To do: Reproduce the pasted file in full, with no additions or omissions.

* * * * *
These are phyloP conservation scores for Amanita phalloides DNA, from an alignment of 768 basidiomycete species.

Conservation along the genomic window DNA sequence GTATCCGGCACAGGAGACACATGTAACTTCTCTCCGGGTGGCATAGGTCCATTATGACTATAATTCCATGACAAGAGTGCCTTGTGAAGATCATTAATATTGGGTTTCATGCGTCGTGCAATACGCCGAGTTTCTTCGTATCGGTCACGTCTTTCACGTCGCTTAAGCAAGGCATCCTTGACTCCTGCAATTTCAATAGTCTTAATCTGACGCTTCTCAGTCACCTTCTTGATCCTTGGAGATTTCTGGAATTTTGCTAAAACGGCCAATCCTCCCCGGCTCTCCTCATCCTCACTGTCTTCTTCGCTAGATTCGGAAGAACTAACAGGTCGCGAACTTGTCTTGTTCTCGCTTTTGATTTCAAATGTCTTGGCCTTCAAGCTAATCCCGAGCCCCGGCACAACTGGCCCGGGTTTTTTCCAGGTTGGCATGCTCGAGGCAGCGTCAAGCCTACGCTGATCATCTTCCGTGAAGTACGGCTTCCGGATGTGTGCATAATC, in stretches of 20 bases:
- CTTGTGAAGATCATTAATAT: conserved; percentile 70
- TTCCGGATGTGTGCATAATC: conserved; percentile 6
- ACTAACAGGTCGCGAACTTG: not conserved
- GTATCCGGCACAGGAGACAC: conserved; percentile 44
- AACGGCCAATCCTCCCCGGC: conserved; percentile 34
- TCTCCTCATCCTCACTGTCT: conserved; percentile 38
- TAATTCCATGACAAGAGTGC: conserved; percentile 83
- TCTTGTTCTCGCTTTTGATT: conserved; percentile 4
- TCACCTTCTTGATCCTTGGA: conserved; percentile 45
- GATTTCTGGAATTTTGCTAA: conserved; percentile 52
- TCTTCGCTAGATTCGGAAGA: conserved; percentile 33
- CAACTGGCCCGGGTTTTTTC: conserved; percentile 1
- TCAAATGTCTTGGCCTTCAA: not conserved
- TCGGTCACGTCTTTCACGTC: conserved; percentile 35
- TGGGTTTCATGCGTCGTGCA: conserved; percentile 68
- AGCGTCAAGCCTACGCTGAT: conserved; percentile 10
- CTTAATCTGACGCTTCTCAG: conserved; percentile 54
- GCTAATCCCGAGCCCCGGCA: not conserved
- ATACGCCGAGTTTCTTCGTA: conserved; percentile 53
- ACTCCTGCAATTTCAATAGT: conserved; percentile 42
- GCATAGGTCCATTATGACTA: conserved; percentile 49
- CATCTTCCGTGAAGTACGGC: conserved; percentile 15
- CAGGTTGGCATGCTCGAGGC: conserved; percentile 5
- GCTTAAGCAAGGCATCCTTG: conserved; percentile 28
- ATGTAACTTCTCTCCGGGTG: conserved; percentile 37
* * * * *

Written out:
These are phyloP conservation scores for Amanita phalloides DNA, from an alignment of 768 basidiomycete species.

Conservation along the genomic window DNA sequence GTATCCGGCACAGGAGACACATGTAACTTCTCTCCGGGTGGCATAGGTCCATTATGACTATAATTCCATGACAAGAGTGCCTTGTGAAGATCATTAATATTGGGTTTCATGCGTCGTGCAATACGCCGAGTTTCTTCGTATCGGTCACGTCTTTCACGTCGCTTAAGCAAGGCATCCTTGACTCCTGCAATTTCAATAGTCTTAATCTGACGCTTCTCAGTCACCTTCTTGATCCTTGGAGATTTCTGGAATTTTGCTAAAACGGCCAATCCTCCCCGGCTCTCCTCATCCTCACTGTCTTCTTCGCTAGATTCGGAAGAACTAACAGGTCGCGAACTTGTCTTGTTCTCGCTTTTGATTTCAAATGTCTTGGCCTTCAAGCTAATCCCGAGCCCCGGCACAACTGGCCCGGGTTTTTTCCAGGTTGGCATGCTCGAGGCAGCGTCAAGCCTACGCTGATCATCTTCCGTGAAGTACGGCTTCCGGATGTGTGCATAATC, in stretches of 20 bases:
- CTTGTGAAGATCATTAATAT: conserved; percentile 70
- TTCCGGATGTGTGCATAATC: conserved; percentile 6
- ACTAACAGGTCGCGAACTTG: not conserved
- GTATCCGGCACAGGAGACAC: conserved; percentile 44
- AACGGCCAATCCTCCCCGGC: conserved; percentile 34
- TCTCCTCATCCTCACTGTCT: conserved; percentile 38
- TAATTCCATGACAAGAGTGC: conserved; percentile 83
- TCTTGTTCTCGCTTTTGATT: conserved; percentile 4
- TCACCTTCTTGATCCTTGGA: conserved; percentile 45
- GATTTCTGGAATTTTGCTAA: conserved; percentile 52
- TCTTCGCTAGATTCGGAAGA: conserved; percentile 33
- CAACTGGCCCGGGTTTTTTC: conserved; percentile 1
- TCAAATGTCTTGGCCTTCAA: not conserved
- TCGGTCACGTCTTTCACGTC: conserved; percentile 35
- TGGGTTTCATGCGTCGTGCA: conserved; percentile 68
- AGCGTCAAGCCTACGCTGAT: conserved; percentile 10
- CTTAATCTGACGCTTCTCAG: conserved; percentile 54
- GCTAATCCCGAGCCCCGGCA: not conserved
- ATACGCCGAGTTTCTTCGTA: conserved; percentile 53
- ACTCCTGCAATTTCAATAGT: conserved; percentile 42
- GCATAGGTCCATTATGACTA: conserved; percentile 49
- CATCTTCCGTGAAGTACGGC: conserved; percentile 15
- CAGGTTGGCATGCTCGAGGC: conserved; percentile 5
- GCTTAAGCAAGGCATCCTTG: conserved; percentile 28
- ATGTAACTTCTCTCCGGGTG: conserved; percentile 37